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More stuff that I haven’t thrown away

I hadn’t planned on doing another show-and-tell post so soon after the last, but when I went out this morning it started to rain and I didn’t have the energy to find a suitable photo. If it is dry tomorrow morning I’ll be out again.

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I’ve limited the number of articles this time, mainly because a couple of them take up a lot of space. On the left there are two examples of the “poetry” I attempted to write while I was a student at IU. It is bad. I hope that you can’t make out any of it because if you could you would see just how terrible it is. The sad thing is that I thought at the time that my writing showed promise. I was wrong because it is just bad, bad, bad! Now, the doodle did show promise that I could copy Op Art artists. Yes, it is quite derivative, but it was easy and I enjoyed doing it. I liked doing it so much that when looking back in some of my class notebooks from those days, I find more doodles than notes. Oh, I was such the student.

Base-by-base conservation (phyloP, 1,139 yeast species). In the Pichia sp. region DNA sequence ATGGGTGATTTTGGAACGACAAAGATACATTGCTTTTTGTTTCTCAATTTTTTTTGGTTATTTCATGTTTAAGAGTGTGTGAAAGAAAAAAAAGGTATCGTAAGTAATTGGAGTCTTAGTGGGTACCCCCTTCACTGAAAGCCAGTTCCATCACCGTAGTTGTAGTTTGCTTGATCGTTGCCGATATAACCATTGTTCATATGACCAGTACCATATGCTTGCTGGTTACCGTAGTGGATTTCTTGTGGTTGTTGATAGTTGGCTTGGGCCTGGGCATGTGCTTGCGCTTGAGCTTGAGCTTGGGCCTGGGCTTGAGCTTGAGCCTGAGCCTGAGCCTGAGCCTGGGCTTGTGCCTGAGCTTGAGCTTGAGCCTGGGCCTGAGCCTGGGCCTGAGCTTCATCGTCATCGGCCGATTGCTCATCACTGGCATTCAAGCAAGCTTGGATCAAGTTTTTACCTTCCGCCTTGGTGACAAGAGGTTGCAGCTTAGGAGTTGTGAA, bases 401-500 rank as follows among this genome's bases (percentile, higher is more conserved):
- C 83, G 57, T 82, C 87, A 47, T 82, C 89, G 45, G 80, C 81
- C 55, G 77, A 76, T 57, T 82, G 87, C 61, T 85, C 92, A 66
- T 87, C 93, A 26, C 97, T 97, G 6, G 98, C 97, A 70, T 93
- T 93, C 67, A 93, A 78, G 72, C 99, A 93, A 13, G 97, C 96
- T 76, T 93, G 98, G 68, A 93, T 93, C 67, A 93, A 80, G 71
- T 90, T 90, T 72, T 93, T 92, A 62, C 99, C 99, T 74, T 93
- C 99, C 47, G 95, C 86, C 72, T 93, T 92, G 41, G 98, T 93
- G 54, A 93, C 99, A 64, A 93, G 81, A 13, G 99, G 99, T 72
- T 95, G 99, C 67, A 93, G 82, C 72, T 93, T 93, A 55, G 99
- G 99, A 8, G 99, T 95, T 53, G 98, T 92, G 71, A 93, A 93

In the upper right hand corner there is a certificate from th IU School of Education that I received for going to a week-long series of high school student council workshops. I attended between my junior and senior years in high school. I couldn’t tell you anything that I learned that week, but the week in Bloomington made a profound impression on me. Until that week I had planned on attending Ball State, after that week IU was the only school I wanted to go to. I am so glad I went to that week of training, it changed my life.

 In the bottom center of the photo is the “Official Unified Handball Rules” booklet that came with the handball gloves I bought. Handball was one of the HPER (Health, Physical Education, and Recreation) classes I took when I was a student at IU. After taking that class I was in better shape physically than I was when I finished basic training in the army. I would probably a have a heart attack if I played today.

In the bottom right are two fountain pens. The one to the left, with the light blue barrel, is a cartridge type fountain pen that I used in college to write letters and “poetry.” The thing I remember most about the pen is that when I was finished writing I always had ink on my thumb and first two fingers of my right hand. Why did I ever use it a second time? The other fountain pen belonged to my dad. It is the older type of fountain pen, the type that has a piston to draw ink into the pen from a bottle. The pen has his name printed on the barrel. I don’t know where he got the pen, though I would guess from some Masonic or Eastern Star event, but it came to me when we cleaned out the drawers of his bureau after he died. I keep it for sentimental reasons.

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